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Giovanni Giacometti

1868 - 1933
Born in 1868 in Stampa in the Val Bregaglia, Giovanni Giacometti showed a talent for drawing at an early age. After receiving encouragement from a teacher, in 1886 he moved to Munich, where he studied at the School of Decorative Arts. There he met Cuno Amiet, who became a lifelong friend. They moved to Paris together and continued their studies at the Académie Julian until 1891. After his return to Stampa, Giacometti made the acquaintance of Giovanni Segantini, who introduced him to the beauty of alpine landscapes and taught him the divisionist painting technique, with fine brushstrokes and thick paint.

From Ferdinand Hodler, who became the godfather of his son Bruno, Giacometti learned the laws of rigorous, ornamental composition. After a symbolist period under Segantini’s influence, he freed himself from the sway of his master and developed a technique based on impressions of color and light, embarking on the path to pointillism. Through Amiet, he was exposed to the experiments of the Pont-Aven School, discovering the work of Paul Gauguin, Vincent Van Gogh and Paul Cézanne, whose similar pictorial interests supported his own experiments. With his audacious pallet and bright orchestrations, he was able to develop and renew the influence of the avant-gardists of his era, adapting it to the landscapes of Grisons.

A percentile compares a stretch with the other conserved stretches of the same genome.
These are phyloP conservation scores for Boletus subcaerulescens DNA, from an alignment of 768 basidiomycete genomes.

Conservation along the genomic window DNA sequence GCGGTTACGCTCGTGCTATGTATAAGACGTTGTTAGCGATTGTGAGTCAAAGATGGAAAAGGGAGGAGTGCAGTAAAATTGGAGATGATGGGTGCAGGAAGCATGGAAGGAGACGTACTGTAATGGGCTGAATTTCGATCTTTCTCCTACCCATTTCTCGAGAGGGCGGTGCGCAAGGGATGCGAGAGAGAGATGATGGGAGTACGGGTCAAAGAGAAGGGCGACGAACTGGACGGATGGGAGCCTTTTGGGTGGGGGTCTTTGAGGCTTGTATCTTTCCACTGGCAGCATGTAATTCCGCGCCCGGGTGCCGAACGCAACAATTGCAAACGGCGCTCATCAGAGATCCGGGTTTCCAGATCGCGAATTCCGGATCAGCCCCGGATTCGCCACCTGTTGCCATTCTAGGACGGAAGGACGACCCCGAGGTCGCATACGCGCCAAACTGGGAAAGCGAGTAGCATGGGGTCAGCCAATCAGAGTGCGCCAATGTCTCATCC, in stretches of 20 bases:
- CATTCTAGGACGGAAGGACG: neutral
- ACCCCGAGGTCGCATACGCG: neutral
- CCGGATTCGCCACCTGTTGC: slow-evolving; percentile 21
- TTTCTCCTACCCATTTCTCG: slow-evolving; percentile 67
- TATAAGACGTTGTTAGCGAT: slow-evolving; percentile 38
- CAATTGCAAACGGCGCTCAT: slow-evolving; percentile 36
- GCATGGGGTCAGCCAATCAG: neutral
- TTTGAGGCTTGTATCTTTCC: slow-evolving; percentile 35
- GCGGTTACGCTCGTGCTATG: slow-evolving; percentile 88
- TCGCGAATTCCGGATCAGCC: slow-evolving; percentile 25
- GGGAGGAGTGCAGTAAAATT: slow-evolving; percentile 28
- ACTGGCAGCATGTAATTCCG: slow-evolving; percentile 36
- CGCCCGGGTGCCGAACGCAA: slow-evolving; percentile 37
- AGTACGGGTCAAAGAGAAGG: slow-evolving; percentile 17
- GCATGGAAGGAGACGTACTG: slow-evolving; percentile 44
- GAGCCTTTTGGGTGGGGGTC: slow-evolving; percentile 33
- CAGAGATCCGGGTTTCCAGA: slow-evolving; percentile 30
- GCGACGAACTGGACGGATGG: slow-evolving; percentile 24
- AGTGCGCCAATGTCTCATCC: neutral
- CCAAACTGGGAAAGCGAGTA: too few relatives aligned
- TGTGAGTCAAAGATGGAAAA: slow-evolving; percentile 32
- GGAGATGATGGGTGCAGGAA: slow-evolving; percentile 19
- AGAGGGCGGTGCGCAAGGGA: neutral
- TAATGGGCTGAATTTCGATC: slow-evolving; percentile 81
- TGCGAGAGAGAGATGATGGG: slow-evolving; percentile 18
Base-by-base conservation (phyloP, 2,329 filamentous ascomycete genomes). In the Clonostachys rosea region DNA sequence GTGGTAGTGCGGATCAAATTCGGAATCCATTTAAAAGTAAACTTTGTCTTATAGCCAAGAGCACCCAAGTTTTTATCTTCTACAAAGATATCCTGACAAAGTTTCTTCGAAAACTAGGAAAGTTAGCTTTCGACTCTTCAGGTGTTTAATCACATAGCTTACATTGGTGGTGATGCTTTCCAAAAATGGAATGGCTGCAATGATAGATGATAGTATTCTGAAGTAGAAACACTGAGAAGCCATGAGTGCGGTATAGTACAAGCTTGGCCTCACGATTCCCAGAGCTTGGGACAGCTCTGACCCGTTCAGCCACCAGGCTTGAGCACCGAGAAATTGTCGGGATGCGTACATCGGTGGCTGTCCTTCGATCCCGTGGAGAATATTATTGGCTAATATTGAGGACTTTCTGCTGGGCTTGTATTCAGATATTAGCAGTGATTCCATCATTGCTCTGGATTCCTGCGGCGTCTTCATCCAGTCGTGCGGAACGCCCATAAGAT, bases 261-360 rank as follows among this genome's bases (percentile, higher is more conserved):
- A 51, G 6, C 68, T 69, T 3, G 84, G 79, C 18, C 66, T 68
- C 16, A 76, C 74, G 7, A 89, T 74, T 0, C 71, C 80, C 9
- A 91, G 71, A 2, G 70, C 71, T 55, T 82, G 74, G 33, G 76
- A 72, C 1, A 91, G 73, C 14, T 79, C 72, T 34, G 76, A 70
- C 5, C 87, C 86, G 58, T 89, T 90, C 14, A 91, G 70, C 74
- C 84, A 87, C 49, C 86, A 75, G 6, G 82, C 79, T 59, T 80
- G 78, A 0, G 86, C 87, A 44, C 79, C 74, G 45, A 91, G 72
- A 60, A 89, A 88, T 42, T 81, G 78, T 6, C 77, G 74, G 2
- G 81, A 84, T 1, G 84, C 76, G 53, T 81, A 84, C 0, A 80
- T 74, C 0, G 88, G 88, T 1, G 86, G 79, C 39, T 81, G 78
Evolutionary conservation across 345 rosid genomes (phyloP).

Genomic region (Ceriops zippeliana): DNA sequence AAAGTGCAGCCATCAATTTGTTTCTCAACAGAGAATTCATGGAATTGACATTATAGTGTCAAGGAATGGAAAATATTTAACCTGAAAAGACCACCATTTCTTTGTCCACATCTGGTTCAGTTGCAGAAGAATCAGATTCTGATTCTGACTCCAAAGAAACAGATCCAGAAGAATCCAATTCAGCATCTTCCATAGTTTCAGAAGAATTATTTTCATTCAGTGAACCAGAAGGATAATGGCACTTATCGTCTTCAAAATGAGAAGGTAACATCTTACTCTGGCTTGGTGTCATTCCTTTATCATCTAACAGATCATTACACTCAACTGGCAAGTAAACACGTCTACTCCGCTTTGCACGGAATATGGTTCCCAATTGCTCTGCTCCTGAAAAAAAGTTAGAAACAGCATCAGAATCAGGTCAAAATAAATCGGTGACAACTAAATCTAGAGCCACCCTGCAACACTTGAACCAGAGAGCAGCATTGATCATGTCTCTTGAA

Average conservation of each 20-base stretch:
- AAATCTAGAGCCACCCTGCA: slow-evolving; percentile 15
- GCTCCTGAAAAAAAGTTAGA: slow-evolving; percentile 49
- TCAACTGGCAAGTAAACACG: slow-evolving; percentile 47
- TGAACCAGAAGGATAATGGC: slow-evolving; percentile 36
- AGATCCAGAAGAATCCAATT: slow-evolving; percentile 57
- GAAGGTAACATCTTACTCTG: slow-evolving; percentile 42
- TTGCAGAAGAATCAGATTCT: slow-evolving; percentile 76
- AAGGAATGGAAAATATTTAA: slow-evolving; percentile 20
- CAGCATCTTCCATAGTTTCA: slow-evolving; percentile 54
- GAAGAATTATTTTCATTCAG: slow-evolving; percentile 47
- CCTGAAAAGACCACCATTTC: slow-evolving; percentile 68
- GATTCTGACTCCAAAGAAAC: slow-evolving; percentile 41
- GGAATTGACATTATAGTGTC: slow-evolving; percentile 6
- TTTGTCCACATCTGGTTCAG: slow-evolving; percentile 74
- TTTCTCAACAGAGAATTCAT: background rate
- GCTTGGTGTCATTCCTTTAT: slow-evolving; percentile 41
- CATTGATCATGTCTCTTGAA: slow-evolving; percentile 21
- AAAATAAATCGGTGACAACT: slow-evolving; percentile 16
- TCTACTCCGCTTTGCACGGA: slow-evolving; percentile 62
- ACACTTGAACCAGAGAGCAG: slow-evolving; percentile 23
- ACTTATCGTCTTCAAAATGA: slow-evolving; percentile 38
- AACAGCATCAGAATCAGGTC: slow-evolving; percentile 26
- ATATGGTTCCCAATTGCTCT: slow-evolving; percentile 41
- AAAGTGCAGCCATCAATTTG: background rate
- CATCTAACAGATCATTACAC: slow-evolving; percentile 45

He was a well-known painter in his time, and his work was shown at major solo exhibitions: in 1912 at the Kunsthaus Zürich and in 1920 at the Kunsthalle Berne. He died at the age of sixty-five in the Glion sanatorium, having paved the way for a family of artists whose members – his cousin Augusto and his sons Alberto, Diego and Bruno – found their own creative paths. Retrospectives of his work were presented at the Kunstmuseum Bern and the Bünder Kunstmuseum in Chur, in 2009 and 2010.